Jonah Skeen’s Top Ten Albums of 2018
Hey folks welcome to my second annual countdown of the best music of the year. There was a lot of great music this year and, unlike last year, I kept pretty up to date on the hot new albums. Everything on this list is truly worth hearing.
- Love, Loss, and Auto-Tune – Swamp Dogg
Autotune is the most deverse current sound in popular music and I love it unabashedly. I especially love when artists who I don’t expect to use it. One of my favorite uses of autotune ever was Bon Iver’s 22 A Million. I was in sheer delight when I found out that the 76 year old R&B singer Swamp Dogg had recorded an album in Bon Iver’s studio and made similar use of autotune. This album is cut from the same cloth as 22 and by is far funkier, funnier, looser and maybe even weirder in the simple fact of it existing. “$$$ Huntin’” updates the talkin’ blues formula for these trap heavy times. The most beautiful moment on the album is the cover of the standard “Stardust”. It sounds like I’m picking up a transmission from space of aliens approximating human music.
- Boygenius – Julien Baker, Lucy Dacus, and Phoebe Bridgers
Boygenius is a supergroup made up of Julien Baker, Lucy Dacus, and Phoebe Bridgers. If that sentence doesn’t make you excited then you have some catching up to do. These women have put out a few of the best indie albums in recent memory. And now they have joined forces for a tour and an all too brief EP. Despite their variety of styles (Dacus is more fuzz rock, Bridgers is more folk influenced, Baker somewhat emo leaning), they sound like a natural fit. The highlight of this EP are the harmonies which are tear inducing. This is powerful stuff. If you’ve just gone through a break up or something of that nature, listening to this will be cathartic.
- El Mal Querer – Rosalía
I wish I still took Spanish so I could understand the lyrics on this. I hear that they’re great. What I can understand is the music which is groundbreaking. Rosalia uses the sound of revving motorcycles as percussion! There’s a song that does James Blake even better than James Blake does himself! The whole thing is as fun as any pop record you’ll hear this year. It’s equally at home at a house party as it is during the comedown. It’s rare to hear experimental and pop instincts balanced this well.
- And Nothing Hurt – Spiritualized
If Jason Pierce is to be believed, this is the last Spiritualized album. Which is sad news but what a way to go out. Unlike their earlier records, this record is not a grand statement. There’s no Elvis samples, 17 minute song about killing cops, orchestras, or gospel choirs. And Nothing Hurt is simply a set of well constructed songs recorded in Pierce’s home studio. The strings and horns come from samples from his record collection. What’s amazing is that Pierce can still write such deeply affecting music this late into his career and how lush this album sounds despite its modest origins. The lead off tracks are my two favorites: “A Perfect Miracle” starts off with ukulele and sounds like a straightforward love song before the narrator shifts from love to ending the relationship over the course of a few verses and the music builds into a beautiful crescendo. “I’m Your Man” is the ideal classic rock. There’s a guitar solo that wouldn’t sound out of place on a late Beatles record and lyrical similarities to the Leonard Cohen classic where it takes its name. This song, like the whole album, positions Pierce in the lineage of classic songwriters. I think it succeeds.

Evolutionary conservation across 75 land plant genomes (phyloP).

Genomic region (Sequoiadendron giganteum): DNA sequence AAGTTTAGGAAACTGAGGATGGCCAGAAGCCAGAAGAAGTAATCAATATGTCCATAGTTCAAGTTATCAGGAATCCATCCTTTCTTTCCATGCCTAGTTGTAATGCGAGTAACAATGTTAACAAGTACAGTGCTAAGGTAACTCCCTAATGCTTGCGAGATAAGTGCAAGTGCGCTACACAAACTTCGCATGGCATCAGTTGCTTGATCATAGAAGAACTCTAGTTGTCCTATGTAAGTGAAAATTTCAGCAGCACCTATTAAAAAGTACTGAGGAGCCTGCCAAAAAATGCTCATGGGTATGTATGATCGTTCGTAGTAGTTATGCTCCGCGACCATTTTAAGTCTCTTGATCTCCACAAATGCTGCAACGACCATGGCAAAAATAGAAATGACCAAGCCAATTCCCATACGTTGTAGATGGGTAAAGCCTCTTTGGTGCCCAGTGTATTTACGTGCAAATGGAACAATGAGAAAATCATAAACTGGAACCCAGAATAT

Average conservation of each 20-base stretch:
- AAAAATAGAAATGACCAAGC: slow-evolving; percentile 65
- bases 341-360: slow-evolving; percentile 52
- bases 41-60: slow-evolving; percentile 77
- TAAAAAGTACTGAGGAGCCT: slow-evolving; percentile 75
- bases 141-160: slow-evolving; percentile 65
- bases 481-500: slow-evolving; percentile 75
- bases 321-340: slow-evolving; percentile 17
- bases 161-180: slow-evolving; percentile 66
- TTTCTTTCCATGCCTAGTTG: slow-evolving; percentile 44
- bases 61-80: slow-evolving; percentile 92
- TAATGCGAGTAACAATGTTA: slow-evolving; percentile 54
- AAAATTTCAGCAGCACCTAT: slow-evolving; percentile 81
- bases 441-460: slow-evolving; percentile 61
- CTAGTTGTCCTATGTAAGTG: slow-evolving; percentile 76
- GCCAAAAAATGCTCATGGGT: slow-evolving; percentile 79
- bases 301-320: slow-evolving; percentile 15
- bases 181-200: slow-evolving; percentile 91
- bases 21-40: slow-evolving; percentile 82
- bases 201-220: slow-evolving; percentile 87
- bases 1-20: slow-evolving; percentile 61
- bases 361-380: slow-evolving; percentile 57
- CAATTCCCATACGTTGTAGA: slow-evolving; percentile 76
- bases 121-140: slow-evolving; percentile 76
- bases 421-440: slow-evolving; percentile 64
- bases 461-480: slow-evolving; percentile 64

- Daytona – Pusha T
Back back way back in december 2015, Pusha released the clunkily titled King Push – Darkest Before Dawn: The Prelude which was to serve as an appetizer for King Push, his planned magnum opus. King Push never materialized but Push did drop his opus. Daytona is all killer, no filler. Just straight bars. This record barely bothers with hooks, which normally spells disaster but with a rapper as talented as Push, this is a huge plus. And the production! Ho boy! There’s this playlist called Kanye West – Producer of The Year that’s posted on Pusha, Kanye, Teyana, and 070 Shake’s Spotify pages which clearly signals that Kanye is aiming to be nominated for Producer of The Year at the Grammys. He shouldn’t get it, but listening to Daytona made me hope that the Wyoming Session albums would be a return to classic early Kanye. I was wrong, the production on Ye is his least focused ever, but at least I got Daytona out of it.
ALSO DRAKE WAS HIDING A CHILD COME ON
- Thresholder – Ian William Craig
This isn’t an album. It’s a compilation of outtakes recorded between 2014 and 2016. This album doesn’t really have songs on it; it mostly has sounds. But what glorious sounds! Ian William Craig is an artist like no other. He builds his music by combining avant garde tape manipulation with his magnificent opera trained singing voice. The end results bring to mind Bon Iver at his most experimental, a more minimal Sigur Ros, and William Basinski’s classic The Disintegration Loops. This is music that is both alien and somehow deeply human. All of Craig’s albums, particularly Centres, are worth checking out but Thresholder showcases what he does best in a comfact runtime.
- Sparkle Hard – Stephen Malkmus and The Jicks